More formally known as Cartagena de Las Indias, you can look for JetBlue flights that will arrive direct in Cartagena but another trick is to search on statravel.com or Kayak, to see which airlines fly from the US to Bogota to Cartagena. Perhaps try searching “multi-destination” if you plan on making a few stops in Colombia while on the Expedia page. You’d be looking for a flight from say, San Francisco to Dallas to Bogota, then an Avianca flight from Bogota to Medellin or Cartagena.
When you do arrive to the famous port city of Cartagena, you’ll be smacked by the beauty of the destination. Part New Orleans, part Caribbean. The Spanish influence and architecture are unmistakable and the tropical breeze will blow your hair (and troubles) back. What’s more, the walled city and buildings are a worldly treasure and the city was named a UNESCO World Heritage site in 1984.
So a couple of pro-tips:
1.) Stay inside the walled city (everything good happens inside the walls). Called the “Old City”, the “walled city”, or if you prefer in Spanish, “ciudad amurallada”.
2.) Take the little yellow taxis almost everywhere. ($6 USD from the airport to your hotel, $5 USD from your hotel to the castle up on the hill for sightseeing, you get the idea)
3.) Order seafood. (You’re on the Caribbean coast. Enough said.)
Where to Stay?
Depends on what type of trip you are going for…
If you have a group of 2-4 people and want a home-base, I used AirBnB and found a gem. We stayed in the tallest building in the old city and hidden up there you’ll find an apartment that is perfect: open and a bit rustic, there’s a balcony, a hammock, and killer 180 degree views of the whole city. Also you are walking distance to everything but can retire to your high, airy and bug-free, castle, each evening for pre-going-out drinks or a late night cigar on the terrace.
For a solo traveler or a couple looking for a comfortable and modern set up, I’ve found this AirBnB:
Dinner and Going Out?
Here are the best restaurants I can recommend:
El Boliche – Hidden on a quiet street – the glass door slides open and you enter a tiny dining room of maybe 6 tables, AC, pretty decor. You order a cocktail or a crisp white wine (order whatever the hostess suggests – they’ll have a bottle of something good). Then get the crab empanadas and a few various ceviches. Don’t skip a dessert or espresso after. Everything they do is with great care and purpose. You’ll want to go back twice.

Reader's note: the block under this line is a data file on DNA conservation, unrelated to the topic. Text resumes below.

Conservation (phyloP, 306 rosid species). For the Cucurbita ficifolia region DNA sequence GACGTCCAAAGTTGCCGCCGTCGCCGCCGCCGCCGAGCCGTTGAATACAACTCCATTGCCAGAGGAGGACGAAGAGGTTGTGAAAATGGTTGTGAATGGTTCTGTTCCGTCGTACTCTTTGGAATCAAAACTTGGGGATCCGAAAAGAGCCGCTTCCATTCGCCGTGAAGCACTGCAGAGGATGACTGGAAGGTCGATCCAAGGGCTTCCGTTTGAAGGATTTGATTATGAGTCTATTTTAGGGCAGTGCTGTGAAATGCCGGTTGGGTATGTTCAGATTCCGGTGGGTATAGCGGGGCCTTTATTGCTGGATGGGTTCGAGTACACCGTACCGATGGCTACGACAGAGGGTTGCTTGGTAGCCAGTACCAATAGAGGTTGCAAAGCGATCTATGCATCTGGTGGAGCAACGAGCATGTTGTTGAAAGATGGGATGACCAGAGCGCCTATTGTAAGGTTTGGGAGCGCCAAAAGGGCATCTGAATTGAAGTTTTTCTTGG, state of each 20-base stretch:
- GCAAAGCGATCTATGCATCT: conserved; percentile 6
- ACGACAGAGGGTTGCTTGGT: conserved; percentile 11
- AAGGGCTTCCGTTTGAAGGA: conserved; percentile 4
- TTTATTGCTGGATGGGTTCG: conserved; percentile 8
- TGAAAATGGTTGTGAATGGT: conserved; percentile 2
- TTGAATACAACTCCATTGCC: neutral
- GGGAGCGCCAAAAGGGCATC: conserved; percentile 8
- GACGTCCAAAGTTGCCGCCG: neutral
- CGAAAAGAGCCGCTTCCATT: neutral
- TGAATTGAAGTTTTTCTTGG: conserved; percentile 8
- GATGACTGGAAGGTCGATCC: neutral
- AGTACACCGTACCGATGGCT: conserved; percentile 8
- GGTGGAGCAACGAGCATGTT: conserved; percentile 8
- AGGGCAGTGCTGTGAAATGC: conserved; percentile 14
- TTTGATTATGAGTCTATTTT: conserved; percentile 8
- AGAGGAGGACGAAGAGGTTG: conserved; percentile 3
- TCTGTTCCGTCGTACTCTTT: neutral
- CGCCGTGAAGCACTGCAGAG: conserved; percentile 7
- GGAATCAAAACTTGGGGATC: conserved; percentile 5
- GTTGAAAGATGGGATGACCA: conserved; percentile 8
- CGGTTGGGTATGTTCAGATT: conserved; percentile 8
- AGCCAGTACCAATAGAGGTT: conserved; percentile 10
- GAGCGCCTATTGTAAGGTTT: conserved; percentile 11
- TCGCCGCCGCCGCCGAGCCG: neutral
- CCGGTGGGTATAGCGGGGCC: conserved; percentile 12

La Cevecheria – Famous for the best ceviche, seafood dishes, and it’s famous because Anthony Bourdain stopped in a few years back. Go for lunch. Go before or after the rush. Typically you’ll wait an hour outside but they let you order a beer and hide in the shade. Do that. Order the shrimp ceviche.
Juan del Mar – Romantic, seafood, live music, classy. Right by the plaza de San Diego.
Sofitel Legend Bar el Coro – A fine spot to start or end your evening. It can be the place you sip on a Negroni before your dinner reservation. Or the place you order a Gin Tonic and wander the amazing hotel garden. Or order a Hechicera rum and puff a cigar in the their comfortable open air couches.
Maria – Fun, bright, colorful. That’s the inside and the food.
Here are the best bars/going out spots I can recommend:
Cafe Havana – Old school cuban bar and live music spot. Really cracking on Saturday night. Show up at 11:30pm with your group, dress nice and where a white shirt, order a bottle of rum and they’ll give you glasses and a bucket of ice, sit back and wait for the music and dancing. Usually starts at about 1:30am. Late night. It’ll be a fun night.
Cafe del Mar – You’ll come here every night for sunset and a first drink. They’ve got a huge open deck on top of the city wall with a set of tables, couches, and lounges. They’ve got pretty waitresses. They’ve got the ocean winds and a killer sunset. And they’ve got a trance, lounge, ibiza thing going on with the music. Order a Mojito and watch the sunset / people watch. Then go out to dinner.
Malagana Café Bar – Set in an up and coming backpacker neighborhood. You’ll find a cute little bar with 2 x 1 drinks and dinner. There’s a small balcony / rooftop up the stairs.
Mirador Café Bar – Rooftop and open air bar with pop music. Good spot for a drink after dinner to plan out the evening. You’ll see the Clock Tower and the walls of the city.
Demente – Gastropub, fancy pizza, it’s great! You’ll want to check the Mexican restaurant next door and the bustling square of young backpackers and travelers all around. This is a great spot to take a taxi or you can even walk from the Clock Tower to this part of town. Note: this area is outside of the city walls. Lots of little bars and snack places all around.
Well there you go…some helpful pointers for visiting Cartagena, Colombia.
Have you been? Let’s hear your tips or favorite things to do.
#Keeptraveling and you can see more photos over on the TakeYaThere Instagram page!